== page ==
Topic: Revenue Recognition
Characters: Connie, President Bob, Vice President of Finance Andy, Controller
Maria, Director of Financial Analysis
Maria and Andy worked well together to organize the accounting system and records of a growing Health Maintenance Organization (HMO). Bob and Connie, the two top executives in the HMO, were tightly focused on company growth as it related to monthly and yearly revenue. Bob was also in charge of budget reports.
Every month Maria and Andy would compile financial statements which were reviewed by company officers and later reported in patient and employee newsletters. Oftentimes sales would fall below Bob’s original projections. At such times, Bob would rant and rave about the low patient revenue accruals and comment “that surely more must be accrued.” Andy and Maria would often remark to each other “why don’t we just book the budget,” since that is essentially what they did every month after their initial financial figures were reviewed, at least in terms of sales.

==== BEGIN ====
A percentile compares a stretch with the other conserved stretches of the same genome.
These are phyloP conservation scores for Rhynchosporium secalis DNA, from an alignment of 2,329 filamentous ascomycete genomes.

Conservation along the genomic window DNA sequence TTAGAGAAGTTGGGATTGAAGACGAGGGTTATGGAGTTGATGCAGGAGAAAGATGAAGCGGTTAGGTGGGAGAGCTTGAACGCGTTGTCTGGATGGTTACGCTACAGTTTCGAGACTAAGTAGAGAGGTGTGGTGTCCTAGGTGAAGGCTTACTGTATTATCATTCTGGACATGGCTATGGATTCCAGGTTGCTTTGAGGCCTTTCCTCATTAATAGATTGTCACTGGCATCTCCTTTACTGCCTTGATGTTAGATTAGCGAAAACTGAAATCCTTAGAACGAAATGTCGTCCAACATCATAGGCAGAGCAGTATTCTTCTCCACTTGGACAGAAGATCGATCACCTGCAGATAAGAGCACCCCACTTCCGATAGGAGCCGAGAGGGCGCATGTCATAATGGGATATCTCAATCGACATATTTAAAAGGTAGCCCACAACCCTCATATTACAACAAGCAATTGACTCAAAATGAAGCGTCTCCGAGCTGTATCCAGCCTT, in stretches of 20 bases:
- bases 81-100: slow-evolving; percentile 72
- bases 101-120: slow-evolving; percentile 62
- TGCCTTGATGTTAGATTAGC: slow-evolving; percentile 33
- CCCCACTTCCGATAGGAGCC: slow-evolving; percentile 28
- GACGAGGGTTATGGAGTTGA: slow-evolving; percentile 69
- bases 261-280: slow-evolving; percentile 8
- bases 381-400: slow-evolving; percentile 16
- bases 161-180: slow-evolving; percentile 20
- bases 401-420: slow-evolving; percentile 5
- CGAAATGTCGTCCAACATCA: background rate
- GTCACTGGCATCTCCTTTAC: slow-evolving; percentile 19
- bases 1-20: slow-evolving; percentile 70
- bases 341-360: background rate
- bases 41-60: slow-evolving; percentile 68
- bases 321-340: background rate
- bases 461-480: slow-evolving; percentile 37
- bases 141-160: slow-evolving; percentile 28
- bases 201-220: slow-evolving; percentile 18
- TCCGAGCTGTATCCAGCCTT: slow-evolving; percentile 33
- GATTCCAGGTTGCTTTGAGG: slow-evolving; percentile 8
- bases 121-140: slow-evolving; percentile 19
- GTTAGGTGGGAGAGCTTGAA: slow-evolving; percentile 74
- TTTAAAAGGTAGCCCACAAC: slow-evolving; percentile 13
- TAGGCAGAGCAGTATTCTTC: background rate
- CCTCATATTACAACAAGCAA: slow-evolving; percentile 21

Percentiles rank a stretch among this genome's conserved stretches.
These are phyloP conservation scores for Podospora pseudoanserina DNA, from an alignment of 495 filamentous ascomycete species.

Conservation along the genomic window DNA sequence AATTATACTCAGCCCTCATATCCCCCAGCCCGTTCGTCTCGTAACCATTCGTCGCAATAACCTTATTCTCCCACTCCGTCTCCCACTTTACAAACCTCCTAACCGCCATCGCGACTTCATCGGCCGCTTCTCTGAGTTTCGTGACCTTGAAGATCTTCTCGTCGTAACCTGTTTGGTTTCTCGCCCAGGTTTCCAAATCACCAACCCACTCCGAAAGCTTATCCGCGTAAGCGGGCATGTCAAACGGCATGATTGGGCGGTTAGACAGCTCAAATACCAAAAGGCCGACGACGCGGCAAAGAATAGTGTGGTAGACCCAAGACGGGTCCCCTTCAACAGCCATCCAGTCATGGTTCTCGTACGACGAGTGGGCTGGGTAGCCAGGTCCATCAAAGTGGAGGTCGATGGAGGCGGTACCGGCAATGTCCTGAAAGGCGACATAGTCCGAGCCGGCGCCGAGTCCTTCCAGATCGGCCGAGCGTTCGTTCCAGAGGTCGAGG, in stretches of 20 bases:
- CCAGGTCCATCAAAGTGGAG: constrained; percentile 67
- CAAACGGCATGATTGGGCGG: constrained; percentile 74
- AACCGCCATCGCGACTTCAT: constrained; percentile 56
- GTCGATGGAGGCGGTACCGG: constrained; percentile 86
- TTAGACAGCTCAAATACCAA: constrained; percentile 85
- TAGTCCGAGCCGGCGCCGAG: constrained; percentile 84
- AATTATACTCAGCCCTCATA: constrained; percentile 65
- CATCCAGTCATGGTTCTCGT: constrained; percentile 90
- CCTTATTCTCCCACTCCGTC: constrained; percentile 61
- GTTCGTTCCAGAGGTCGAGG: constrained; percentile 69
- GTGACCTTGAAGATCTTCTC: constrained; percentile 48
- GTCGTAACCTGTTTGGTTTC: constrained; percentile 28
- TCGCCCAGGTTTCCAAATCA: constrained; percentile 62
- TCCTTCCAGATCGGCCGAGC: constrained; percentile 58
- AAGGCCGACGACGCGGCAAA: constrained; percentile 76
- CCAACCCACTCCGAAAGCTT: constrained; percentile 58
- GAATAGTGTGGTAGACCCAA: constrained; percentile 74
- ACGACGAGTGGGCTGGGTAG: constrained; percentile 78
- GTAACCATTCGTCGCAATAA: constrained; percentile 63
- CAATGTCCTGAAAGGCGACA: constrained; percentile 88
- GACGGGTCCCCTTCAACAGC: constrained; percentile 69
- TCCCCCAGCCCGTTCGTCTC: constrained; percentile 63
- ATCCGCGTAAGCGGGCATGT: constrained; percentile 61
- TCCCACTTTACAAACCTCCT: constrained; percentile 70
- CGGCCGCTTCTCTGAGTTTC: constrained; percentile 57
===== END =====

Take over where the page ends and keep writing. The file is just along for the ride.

Although Andy and Maria realized that at year-end the auditors would not condone Bob’s recording practices, they were still somewhat angry that “their” precise accounting system required monthly adjustments because of Bob and Connie’s need to “look good to the board. ”
Of course, when year-end came, the glowing financial news fell short of projections. Although the shortfall was not enough to raise the HMO rates, it did send a panic through the accounting department. This information was not reported directly to shareholders, but it was embarrassing to make the year-end adjustments while scrambling to uncover additional revenues; and explain to coworkers why monthly newsletters were incorrect.
Author: G. Stevenson Smith, Ph.D., CPA, CMA, Professor of Accounting, West Virginia University
Co-author: Curtis Jay Bonk, Ph.D., CPA, Assistant Professor of Educational Psychology, West Virginia University